Monday, September 29, 2008

Meet the boys

These three handsome alpaca boys are the latest addition to the menagerie here at Tanglewood Farm. The last several years I have been breeding for softer fleeces on my sheep and these boys are going to contribute some beautiful fiber to blend with those fleeces. The black one is "Stormy", the fawn is "Prophet" and the white is "Prince". I think they have been a little culture shocked since their arrival here. They came from Seldom Scene Farm , which is a beautifully manicured alpaca farm at the other end of our county. Except for the Great Pyrenees, which they are familiar with, not much else here looks like home to them. The first shock was the donkeys, but then the donkeys were pretty shocked too! Then the lambs ran into the barn to check them out and the peacock flew up on the feeders in front of them. I can only imagine what they must have thought (probably something like thinking they had landed at the funny farm). They have settled right in and we have already been practicing walking on a lead. The boys went into the back barnyard this morning and will be kept there and inside at night until they know for sure that inside the barn is where they will get fed.

Despite being desperate for rain, we had a beautiful weekend. Somehow when it finally cools down and the light becomes so clear, it makes everything look better. We live about one mile from a public boat ramp to the Kentucky River and we took advantage of the nice weather to put the boat in both Saturday and Sunday. We practically had the river to ourselves and we enjoyed just cruising along looking at the scenery. The water temperature is already in the 60's so there won't be any more swimming this year, but we hope to have just a few more outings before the boat is put away for the winter.

Friday, September 26, 2008

Colors of Fall

Today it is finally Fall! We have been sweltering around here, with mid to upper 80's (and no rain----I know you're sick of me saying that). Tonight it is supposed to go down into the 40's and I love, love, love it. Fall is my favorite time of year. I love the colors, wearing wool sweaters and socks, getting to have a fire in the fireplace again, the smell of the leaves, cooking chili and warm soups-----all of it. Yesterday as I was hanging these skeins outside to dry, I noticed that they were all my favorite colors.....and the colors of Fall. Most of our trees are just turning brown and dropping their leaves early, so I may have to put these skeins back out on the line occasionally to substitute for colorful leaves.

Our little Wednesday knitting group is having an impromptu knit-along. We all fell in love with this Debbie Bliss pattern in her new Luxury Collection book. It is the "Julie" cardigan and it's a classic. Everyone else is making it in Debbie Bliss Donegal Luxury Tweed, but I'm using just plain Donegal Aran Tweed (still working from the stash accumulated during my yarn store days). I'm using color number 281114, which can only be described as a greenish-brownish-goldish tweed that I love. This sweater will be a great throw-on-over-anything kind of thing.

Hope wherever you are, you're going to have a great Fall weekend.

Thursday, September 25, 2008

Yet another hat

Not long ago, Jared, at brooklyntweed put a free pattern for his "Turn A Square" hat on his blog. I literally dropped what I was doing and went in search of some appropriate handspun from the "wall of wool" in my studio. I knew I had plenty of leftover bits of Noro Kureyon (doesn't everyone?) to use for the striping. I found the colors I wanted, then when I was well into the knitting, discovered I was going to run out of the handspun before I finished. I started cheating on the stripes, making the Kureyon ones bigger. Then, as luck would have it, found another little ball of the handspun, so just reverted back to the original pattern. In the end, it didn't really matter. I really like how the hat turned out. It is very masculine looking, but I can see that using more feminine colors would make the hat equally appealing. There was just enough going on with this hat to keep me interested in finishing. The only problem was there was no one around to model it while I played photographer! It was a quick and fun knitting project.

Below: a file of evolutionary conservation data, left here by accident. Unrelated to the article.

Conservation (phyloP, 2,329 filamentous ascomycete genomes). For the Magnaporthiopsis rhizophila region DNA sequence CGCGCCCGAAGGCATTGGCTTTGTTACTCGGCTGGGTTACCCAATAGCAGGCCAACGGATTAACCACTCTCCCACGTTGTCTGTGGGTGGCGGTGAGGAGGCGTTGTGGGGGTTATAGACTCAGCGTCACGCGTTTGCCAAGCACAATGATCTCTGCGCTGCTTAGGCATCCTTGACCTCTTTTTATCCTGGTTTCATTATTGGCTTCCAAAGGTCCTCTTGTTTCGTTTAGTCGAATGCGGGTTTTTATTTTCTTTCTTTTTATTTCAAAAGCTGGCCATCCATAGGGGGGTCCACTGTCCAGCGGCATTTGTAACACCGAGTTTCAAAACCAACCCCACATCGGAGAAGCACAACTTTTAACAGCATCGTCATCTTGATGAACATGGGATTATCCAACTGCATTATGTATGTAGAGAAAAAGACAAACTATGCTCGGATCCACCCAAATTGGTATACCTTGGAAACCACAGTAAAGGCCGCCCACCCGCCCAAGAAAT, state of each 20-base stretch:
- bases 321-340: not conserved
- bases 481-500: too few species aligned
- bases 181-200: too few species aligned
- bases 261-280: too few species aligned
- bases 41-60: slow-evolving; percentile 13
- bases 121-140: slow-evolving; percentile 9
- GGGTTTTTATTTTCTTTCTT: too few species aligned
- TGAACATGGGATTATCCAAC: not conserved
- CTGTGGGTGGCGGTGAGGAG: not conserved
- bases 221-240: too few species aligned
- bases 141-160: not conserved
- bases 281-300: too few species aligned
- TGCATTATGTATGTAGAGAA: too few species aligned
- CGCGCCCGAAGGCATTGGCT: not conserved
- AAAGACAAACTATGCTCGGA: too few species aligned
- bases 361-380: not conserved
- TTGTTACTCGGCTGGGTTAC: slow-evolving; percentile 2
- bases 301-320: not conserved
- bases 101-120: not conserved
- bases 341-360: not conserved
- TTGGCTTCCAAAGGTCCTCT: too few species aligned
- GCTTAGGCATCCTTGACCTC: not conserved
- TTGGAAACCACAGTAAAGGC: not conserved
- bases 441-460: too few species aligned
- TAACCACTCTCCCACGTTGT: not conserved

If you haven't read brooklyntweed, be sure to check it out. His projects really appeal to my sensibilities: classic, not fussy and, of course, lots of tweed.

Tuesday, September 23, 2008

Festival time

This past weekend was the Midway Fall Festival and for the first time in a long time, I set up with some handspun, hand dyed yarn, my spinning wheel and a few lambs came along just for the fun of it. I shared a space with my friend, Lindy (Seldom Scene Alpaca Farm) and spent the two days demonstrating spinning and answering questions like, "Are these (the lambs) the babies of those (the alpacas)?" Seriously! The lambs and alpacas always draw a crowd. I forget that these animals are not a part of everyday life for most people, but being in public with them sure does remind me. Teeny was one of the lambs who went this weekend and she is definitely a ham. She loves being petted and doesn't even seem to mind when the some of the little kids don't know anything else to do but throw hay on her head! At one point, I went into the sheep pen to give them fresh water, and while my back was turned, Teeny decided to go for a walk. She was strolling up the street, much to the delight of everyone watching her, when I discovered she was gone! She just wanted a little look-around!

Here are the latest pictures of our new girl. She is a feisty little thing already and has plenty of attitude for such a little one!
It didn't actually feel much like fall this past weekend. In fact, it was hot and we still have had no rain. All of our pastures are completely dried up. You can see in the latest pictures of Pippi and Strawberry that there is a small circle of green where we have watered, trying to save some trees, and everything else is crispy brown (which is great for fried chicken, but not so much for grass). I know the rain will eventually come, but apparently there is none in the near future for us. (Yes, that blob on the ground is Buster. He's definitely back to feeling like his old self!)

Wednesday, September 17, 2008

September surprise!